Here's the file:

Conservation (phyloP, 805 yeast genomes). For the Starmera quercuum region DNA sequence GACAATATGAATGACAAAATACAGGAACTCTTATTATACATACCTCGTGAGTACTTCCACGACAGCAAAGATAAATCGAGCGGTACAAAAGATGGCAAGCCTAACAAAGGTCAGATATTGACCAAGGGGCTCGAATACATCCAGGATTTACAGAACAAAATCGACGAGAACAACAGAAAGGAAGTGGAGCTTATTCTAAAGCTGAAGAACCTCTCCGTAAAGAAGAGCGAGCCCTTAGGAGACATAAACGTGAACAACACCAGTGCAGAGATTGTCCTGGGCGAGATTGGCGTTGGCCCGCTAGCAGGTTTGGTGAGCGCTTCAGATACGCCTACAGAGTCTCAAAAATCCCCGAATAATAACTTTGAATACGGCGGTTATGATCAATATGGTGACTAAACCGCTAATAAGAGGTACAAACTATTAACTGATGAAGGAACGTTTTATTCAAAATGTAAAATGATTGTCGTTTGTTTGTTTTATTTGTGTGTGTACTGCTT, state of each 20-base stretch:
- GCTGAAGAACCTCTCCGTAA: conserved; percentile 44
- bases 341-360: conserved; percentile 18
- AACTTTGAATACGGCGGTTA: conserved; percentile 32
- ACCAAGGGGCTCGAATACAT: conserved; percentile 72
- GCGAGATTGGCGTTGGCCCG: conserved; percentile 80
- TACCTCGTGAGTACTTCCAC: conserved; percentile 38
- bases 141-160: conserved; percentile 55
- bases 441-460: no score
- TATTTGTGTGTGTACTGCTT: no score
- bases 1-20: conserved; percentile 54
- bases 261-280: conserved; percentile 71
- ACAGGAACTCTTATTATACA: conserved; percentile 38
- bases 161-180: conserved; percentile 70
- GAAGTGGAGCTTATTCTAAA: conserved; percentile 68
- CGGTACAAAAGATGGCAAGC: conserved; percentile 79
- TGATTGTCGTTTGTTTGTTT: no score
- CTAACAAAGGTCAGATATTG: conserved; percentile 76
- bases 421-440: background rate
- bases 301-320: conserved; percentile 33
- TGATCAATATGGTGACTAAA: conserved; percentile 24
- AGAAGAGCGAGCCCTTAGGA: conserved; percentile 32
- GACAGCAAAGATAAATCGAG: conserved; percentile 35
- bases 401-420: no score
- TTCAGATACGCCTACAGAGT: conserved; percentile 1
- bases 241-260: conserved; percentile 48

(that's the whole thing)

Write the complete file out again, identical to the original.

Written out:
Conservation (phyloP, 805 yeast genomes). For the Starmera quercuum region DNA sequence GACAATATGAATGACAAAATACAGGAACTCTTATTATACATACCTCGTGAGTACTTCCACGACAGCAAAGATAAATCGAGCGGTACAAAAGATGGCAAGCCTAACAAAGGTCAGATATTGACCAAGGGGCTCGAATACATCCAGGATTTACAGAACAAAATCGACGAGAACAACAGAAAGGAAGTGGAGCTTATTCTAAAGCTGAAGAACCTCTCCGTAAAGAAGAGCGAGCCCTTAGGAGACATAAACGTGAACAACACCAGTGCAGAGATTGTCCTGGGCGAGATTGGCGTTGGCCCGCTAGCAGGTTTGGTGAGCGCTTCAGATACGCCTACAGAGTCTCAAAAATCCCCGAATAATAACTTTGAATACGGCGGTTATGATCAATATGGTGACTAAACCGCTAATAAGAGGTACAAACTATTAACTGATGAAGGAACGTTTTATTCAAAATGTAAAATGATTGTCGTTTGTTTGTTTTATTTGTGTGTGTACTGCTT, state of each 20-base stretch:
- GCTGAAGAACCTCTCCGTAA: conserved; percentile 44
- bases 341-360: conserved; percentile 18
- AACTTTGAATACGGCGGTTA: conserved; percentile 32
- ACCAAGGGGCTCGAATACAT: conserved; percentile 72
- GCGAGATTGGCGTTGGCCCG: conserved; percentile 80
- TACCTCGTGAGTACTTCCAC: conserved; percentile 38
- bases 141-160: conserved; percentile 55
- bases 441-460: no score
- TATTTGTGTGTGTACTGCTT: no score
- bases 1-20: conserved; percentile 54
- bases 261-280: conserved; percentile 71
- ACAGGAACTCTTATTATACA: conserved; percentile 38
- bases 161-180: conserved; percentile 70
- GAAGTGGAGCTTATTCTAAA: conserved; percentile 68
- CGGTACAAAAGATGGCAAGC: conserved; percentile 79
- TGATTGTCGTTTGTTTGTTT: no score
- CTAACAAAGGTCAGATATTG: conserved; percentile 76
- bases 421-440: background rate
- bases 301-320: conserved; percentile 33
- TGATCAATATGGTGACTAAA: conserved; percentile 24
- AGAAGAGCGAGCCCTTAGGA: conserved; percentile 32
- GACAGCAAAGATAAATCGAG: conserved; percentile 35
- bases 401-420: no score
- TTCAGATACGCCTACAGAGT: conserved; percentile 1
- bases 241-260: conserved; percentile 48